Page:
Climate activist Greta Thunberg, who shot to fame with her viral video on how she began missing school to protest for more steps to be taken by world leaders to tackle climate change, has been nominated for the Nobel Peace Prize for the second consecutive year.
She made global headlines in last September when she lambasted world leaders at the UN climate summit in New York.
How dare you? You have stolen my dreams and my childhood with your empty words.
The 17-year-old was nominated by Swedish lawmakers Jens Holm and Hakan Svenneling, who are both members of Sweden’s Left Party. Holm and Svenneling said in a letter to the Norwegian Nobel Committee,
Greta Thunberg is a climate activist, and the main reason she deserves the Nobel Peace Prize is that despite her young age, she has worked hard to make politicians open their eyes to the climate crisis.
The lawmakers further said,
The activist’s work toward reducing our emissions and complying with the Paris Agreement is therefore also an act of making peace.
Thunberg raised the climate change issue before the United Nations (UN) General Assembly last September, at the UN’s annual COP25 climate meeting in Madrid, and at the recent World Economic Forum in Davos, Switzerland. She was named Time magazine’s 2019 “Person of the Year,” and was also nominated for the Nobel Peace Prize last year by three members of Norway’s parliament.
However, she lost out on her Nobel Peace Prize 2019 as the same was awarded to Ethiopia’s Prime Minister Abiy Ahmed, for his work on negotiating peace with Eritrea. The Norwegian Nobel Committee doesn’t publicly comment on nominations, which for 2020 had to be submitted by February 1.
But is her impassioned wake-up call enough to earn her the Nobel Peace Prize?
Last year, prior to Nobel Peace Prize Declarations, Henrik Urdal, director of the Peace Research Institute in Oslo (Prio) said it was extremely unlikely that she would get the award. He cited two main reasons for his scepticism.
The only way I could see that happen is that she would be part of a shared prize like Malala, (referring to Pakistani activist Malala Yousafzai, who shared the 2014 prize – at age 17 – with Indian children’s rights activist Kailash Satyarthi)
Norwegian historian Asle Sveen echoed this view too. He said,
Of course she is now an international star, in conflict with Donald Trump, and she put the searchlight on climate change better than anyone else.
He said he would be very surprised if she got the award. Asle quoted:
What’s against her is that she is only 16-years-old.
According to an opinion peace by Brad Polumbo in the Washington Examiner,
This is madness. Thunberg is certainly a passionate and impressive young person, but she hasn’t accomplished anything to advance real solutions to climate change. Meanwhile, adults around her have literally terrified her about the future.
She is also now missing out on her education — an education that she must believe superfluous, given the end-of-times message she has been deployed to preach. Thunberg deserves pity, not a Nobel Peace Prize.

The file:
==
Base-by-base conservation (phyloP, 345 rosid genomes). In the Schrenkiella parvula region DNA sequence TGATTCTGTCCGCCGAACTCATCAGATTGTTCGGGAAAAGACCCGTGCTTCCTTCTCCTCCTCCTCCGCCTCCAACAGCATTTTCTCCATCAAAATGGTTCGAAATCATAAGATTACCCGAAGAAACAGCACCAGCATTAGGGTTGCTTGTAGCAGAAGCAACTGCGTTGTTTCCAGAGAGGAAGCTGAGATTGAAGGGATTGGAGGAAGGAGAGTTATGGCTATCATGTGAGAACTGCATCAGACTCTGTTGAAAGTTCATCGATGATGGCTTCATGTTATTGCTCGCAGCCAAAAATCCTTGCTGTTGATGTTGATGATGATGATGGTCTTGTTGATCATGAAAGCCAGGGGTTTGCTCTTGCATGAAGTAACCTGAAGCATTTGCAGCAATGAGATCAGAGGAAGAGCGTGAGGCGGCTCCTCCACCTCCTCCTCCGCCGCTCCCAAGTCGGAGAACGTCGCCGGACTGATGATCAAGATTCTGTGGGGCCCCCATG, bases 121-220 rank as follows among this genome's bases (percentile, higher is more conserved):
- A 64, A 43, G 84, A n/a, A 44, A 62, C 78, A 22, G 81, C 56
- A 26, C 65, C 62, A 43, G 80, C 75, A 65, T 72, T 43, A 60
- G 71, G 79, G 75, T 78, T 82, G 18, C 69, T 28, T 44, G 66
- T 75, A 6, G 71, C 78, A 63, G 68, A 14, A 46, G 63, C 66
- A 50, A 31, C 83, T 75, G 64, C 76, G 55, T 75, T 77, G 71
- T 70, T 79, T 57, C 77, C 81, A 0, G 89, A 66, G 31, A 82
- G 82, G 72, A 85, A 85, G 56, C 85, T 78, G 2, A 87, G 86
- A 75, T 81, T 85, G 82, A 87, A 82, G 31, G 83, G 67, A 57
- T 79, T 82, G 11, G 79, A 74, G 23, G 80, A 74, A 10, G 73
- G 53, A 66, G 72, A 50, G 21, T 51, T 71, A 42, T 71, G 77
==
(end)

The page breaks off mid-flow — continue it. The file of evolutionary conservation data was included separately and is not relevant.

Swedish environmental activist Greta Thunberg has also registered her name and the ‘Fridays for Future’ protest movement she started as trademarks, saying that they have been used by others fraudulently.
Many real climate experts have called out this hysteria about the girl as “bullshit”. They have noted that climate change obviously poses a threat in the long run, but it’s simply not true that we’re on the verge of “mass extinction.” They claim no one is being helped by this fact-free fear mongering.
Thunberg surely deserves recognition because of the way she has motivated young people to speak up and advocate for change. However, we are not sure if this warrants a ‘Person of the Year’ title, because there are many out there who have done some real work and brought about a change in the environment over the years.
Some Leading Examples:
In Bali, a young boy named Bencheghib decided to expose the plastic pollution to the world. He and his brother Sam rowed down Indonesia’s most polluted river, the 300km Citarum, on kayaks made from plastic bottles. There was so much plastic clogging the river that they could barely navigate it.
Bencheghib’s voyage, which he called “a recycled exposé”, attracted the attention of Indonesian President Joko Widodo, who promised him that the Citarum would be cleaned up. Single-use plastics have been banned in Bali, thanks to Bencheghib’s and his fellow activist Melati Wijsen, who at the age of 12, co-founded the NGO Bye Bye Plastic Bags.
A twitter user pointed out how Dutch national “Boyan Slat has accomplished more than Greta Thunberg with less navel gazing and without hysterics.”
Slat is a 25-year-old inventor and entrepreneur who started The Ocean Cleanup Foundation in 2013. Read #HisStory in the article below.
Then what is it about Greta? Is it just the Gender Card and Young Age that makes her tick so well? You cannot win a Nobel Peace Prize because you went viral over social media? You can’t camouflage the real genuine efforts of other individuals who are not as commercial over the internet.
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